This week actually
turned out fairly well for the team. They knew what they had to do.
They adapted when operational problems manifested themselves as
system wide incidents. Three out of four tracked incidents back to
their core technical issues and addressed them with the quiet
intensity I so adore. No muss, no fuss; just solid work performed in
the background. The fourth closed up a project then dived right into
a knotty analysis complex without a moment's complaint. Pretty muchwhat I've come to expect from these gentlemen.
With my team doing
a bang up job, though, I'm given leisure to ponder other things.
Well, with my team doing well and me on my back most of the time from
being sick, otherwise I should be out there doing something. What I
ended up pondering this week was the difference between what I thinkIT should act like and how I often see it done.
A few years back I
wrote two articles for Tech Republic about two styles of
consulting: the visible and the invisible. Visible consultants, in
effect, use their position to promote necessary activities.
Invisible consultants support their hosts, providing knowledge and
service to those who need it. The first style might be best
characterized by the statement I'm here to help; the second byHow can I help you today?
translate reasonably well into the operational and project world I
find myself in these days. On one hand you have individuals who want
nothing more than for their whatever to save the day. They strive,
seek, and never yield. On the other hand you have folks who want
everything to work so well that, frankly, no one ever knows theirnames.
Before I go too
much further let me say something right up front. I know no one
actually adheres perfectly to one style or the other. Everyone comes
down somewhere in the gray area and their position along the spectrumchanges they do.
Now, caveat inserted, lets get on with the show.
At the furthest
extreme those who hold to the concept of visible operations
want their involvement with business critical systems known from one
end of the organization to another. They want people to understand
just how valuable IT has become. They seek out highly visible
activities, work hard to get the word out, and frequently developreputations as organizational champions.
This approach does
have a lot of attractions. To start off with, it's a lot easier to
demonstrate value when you have some major victories to point at.
Having saved the organization some seven digit number in dollars
makes a powerful argument for your continued employment. The more
you are seen to do, the more people believe you can do. It's also
kind of a rush; knowing you and your team can stave off the floodmakes some of the really unpleasant parts of the job endurable.
On the flip side
we have the invisible approach. At the furthest extreme you come to
the proverbial system administrator sitting in his dark cubicle. No
one dares approach him, for fear he will cut off their access to the
network. Yet his long hours and constant vigilance protect the
organization from problems most people do not even know exist. Less
extreme versions of this approach lead to people working quietly on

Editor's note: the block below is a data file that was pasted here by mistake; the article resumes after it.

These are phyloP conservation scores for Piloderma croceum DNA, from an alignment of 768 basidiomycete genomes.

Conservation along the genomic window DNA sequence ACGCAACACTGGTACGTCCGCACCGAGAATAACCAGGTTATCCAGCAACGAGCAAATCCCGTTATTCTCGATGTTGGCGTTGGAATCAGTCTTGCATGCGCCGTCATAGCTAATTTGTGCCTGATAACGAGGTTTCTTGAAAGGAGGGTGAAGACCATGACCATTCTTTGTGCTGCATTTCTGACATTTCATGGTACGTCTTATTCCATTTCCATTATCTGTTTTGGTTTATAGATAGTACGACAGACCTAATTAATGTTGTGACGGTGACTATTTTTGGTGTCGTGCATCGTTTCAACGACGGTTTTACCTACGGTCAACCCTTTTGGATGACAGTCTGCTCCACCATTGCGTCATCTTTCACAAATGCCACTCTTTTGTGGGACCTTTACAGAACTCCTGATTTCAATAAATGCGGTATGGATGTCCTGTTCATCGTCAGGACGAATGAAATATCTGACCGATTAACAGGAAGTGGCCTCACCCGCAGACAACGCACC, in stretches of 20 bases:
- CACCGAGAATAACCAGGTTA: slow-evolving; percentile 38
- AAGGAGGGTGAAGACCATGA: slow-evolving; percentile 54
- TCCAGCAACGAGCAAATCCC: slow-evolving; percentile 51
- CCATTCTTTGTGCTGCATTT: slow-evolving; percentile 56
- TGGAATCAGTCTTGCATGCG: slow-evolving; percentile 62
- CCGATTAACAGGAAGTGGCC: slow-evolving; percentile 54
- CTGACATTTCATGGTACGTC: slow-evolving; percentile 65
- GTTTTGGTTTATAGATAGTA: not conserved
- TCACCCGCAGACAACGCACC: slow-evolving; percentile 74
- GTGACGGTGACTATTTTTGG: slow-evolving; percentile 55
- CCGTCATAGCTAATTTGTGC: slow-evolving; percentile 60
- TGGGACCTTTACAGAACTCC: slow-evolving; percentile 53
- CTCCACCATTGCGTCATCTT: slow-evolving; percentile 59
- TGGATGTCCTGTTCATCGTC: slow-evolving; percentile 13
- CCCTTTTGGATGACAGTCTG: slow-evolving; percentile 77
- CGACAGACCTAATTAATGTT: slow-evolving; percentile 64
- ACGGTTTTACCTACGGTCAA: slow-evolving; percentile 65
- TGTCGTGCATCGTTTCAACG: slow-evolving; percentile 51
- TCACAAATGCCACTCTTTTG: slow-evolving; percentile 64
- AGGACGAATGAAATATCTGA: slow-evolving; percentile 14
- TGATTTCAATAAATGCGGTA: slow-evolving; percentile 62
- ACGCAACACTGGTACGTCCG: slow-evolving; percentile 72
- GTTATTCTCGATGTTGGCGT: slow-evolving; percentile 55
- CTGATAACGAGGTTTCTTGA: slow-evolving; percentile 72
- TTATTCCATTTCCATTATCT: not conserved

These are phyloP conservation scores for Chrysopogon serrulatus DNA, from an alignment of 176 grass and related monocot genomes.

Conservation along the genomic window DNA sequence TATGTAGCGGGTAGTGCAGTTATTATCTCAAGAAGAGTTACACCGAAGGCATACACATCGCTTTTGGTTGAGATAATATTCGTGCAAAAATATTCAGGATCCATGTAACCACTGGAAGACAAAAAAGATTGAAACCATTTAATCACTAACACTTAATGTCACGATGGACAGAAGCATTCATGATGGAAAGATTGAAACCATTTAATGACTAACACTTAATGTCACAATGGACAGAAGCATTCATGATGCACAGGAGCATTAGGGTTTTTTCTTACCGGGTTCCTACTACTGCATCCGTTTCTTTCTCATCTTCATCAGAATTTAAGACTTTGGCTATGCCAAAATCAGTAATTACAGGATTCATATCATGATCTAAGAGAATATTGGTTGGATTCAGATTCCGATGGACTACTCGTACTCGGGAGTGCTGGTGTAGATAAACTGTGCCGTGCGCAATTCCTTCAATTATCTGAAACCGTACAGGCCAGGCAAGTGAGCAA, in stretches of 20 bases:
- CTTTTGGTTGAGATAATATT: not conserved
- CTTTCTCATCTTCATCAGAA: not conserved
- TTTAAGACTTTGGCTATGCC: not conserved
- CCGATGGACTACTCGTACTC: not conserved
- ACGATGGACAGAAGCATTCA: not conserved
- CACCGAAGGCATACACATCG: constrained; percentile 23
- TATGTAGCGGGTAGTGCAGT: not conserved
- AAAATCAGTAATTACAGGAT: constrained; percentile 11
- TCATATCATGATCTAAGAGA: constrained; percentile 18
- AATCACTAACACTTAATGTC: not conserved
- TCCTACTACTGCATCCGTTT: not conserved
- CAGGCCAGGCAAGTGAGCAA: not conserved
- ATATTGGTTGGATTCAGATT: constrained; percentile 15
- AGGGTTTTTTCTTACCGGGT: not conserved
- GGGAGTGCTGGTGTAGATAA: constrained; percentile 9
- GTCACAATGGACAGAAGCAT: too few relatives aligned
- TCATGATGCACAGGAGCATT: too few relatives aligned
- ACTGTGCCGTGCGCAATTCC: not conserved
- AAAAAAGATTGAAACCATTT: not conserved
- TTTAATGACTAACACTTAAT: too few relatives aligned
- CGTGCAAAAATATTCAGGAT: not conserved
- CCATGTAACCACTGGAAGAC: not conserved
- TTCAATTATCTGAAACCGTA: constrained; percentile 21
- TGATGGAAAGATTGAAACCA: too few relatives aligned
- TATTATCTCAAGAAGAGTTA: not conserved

processes or building management tools to automate complex andrepetitive tasks.
frankly, involves a heck of a lot less stress than the first one.
The invisible folks want the system to just run and take the steps to
make that happen. They get in front of issues before they become
crises (see the blog a few posts back about that) and do a good jobkeeping the environment documented.
creates an unbalanced environment when left unchecked. The visible
folks charge from one activity to another, leaving a host of half
finished systems in their wake. They manage crises with methods a
firehouse might envy while simultaneously ignoring the risks piling
up all around them. Meanwhile the invisible folks resist change and,if left to their own devices, auger in projects with whatifs.
The trick, I
think, lies in building teams and departments with an appropriate
balance of approaches. This doesn't necessarily mean balancing
personality types, though that's another way to think of it. If you
have a strong, visible team leader balance him with a senior who
would rather no one knew what floor the IT department was on. If
your department manager likes to take an invisible approach help him
by giving him a team lead who wants the world to know just how muchthe IT department saved the company this year.
The danger lies
when you create, by accident or design, large concentrations of a
single approach. Two conflicting styles prod each other into motion
and keep themselves in check; a monolith just reinforces itself. A
critical mass of visible actors, or visible actors in a direct
reporting relationship, can very quickly reach their extreme
behavior, spinning the solution wheel until a massive operational
problem distracts them. A similar group of invisible actors tends to
quietly vanish, perhaps never to be seen again. That's alright for a
year or two but they will eventually become out of date, potentiallyeven a burden to the organization.
conflicts increase the dangers of matched styles in direct reporting
relationships. Two introverts who take on a visible style can find
themselves at loggerheads in a matter of minutes over approach and
intent. Two extroverts seeking invisible IT sometimes end up
undercutting one another as they struggle over priorities andalliances.
So, what does this
have to do with my team? Well...not much just yet. It's a bit of
analysis I hope to transform into another view of the activity data I
have. Eventually, when I have enough views, a hologram will emerge.Once that happens I can, perhaps, make some real decisions.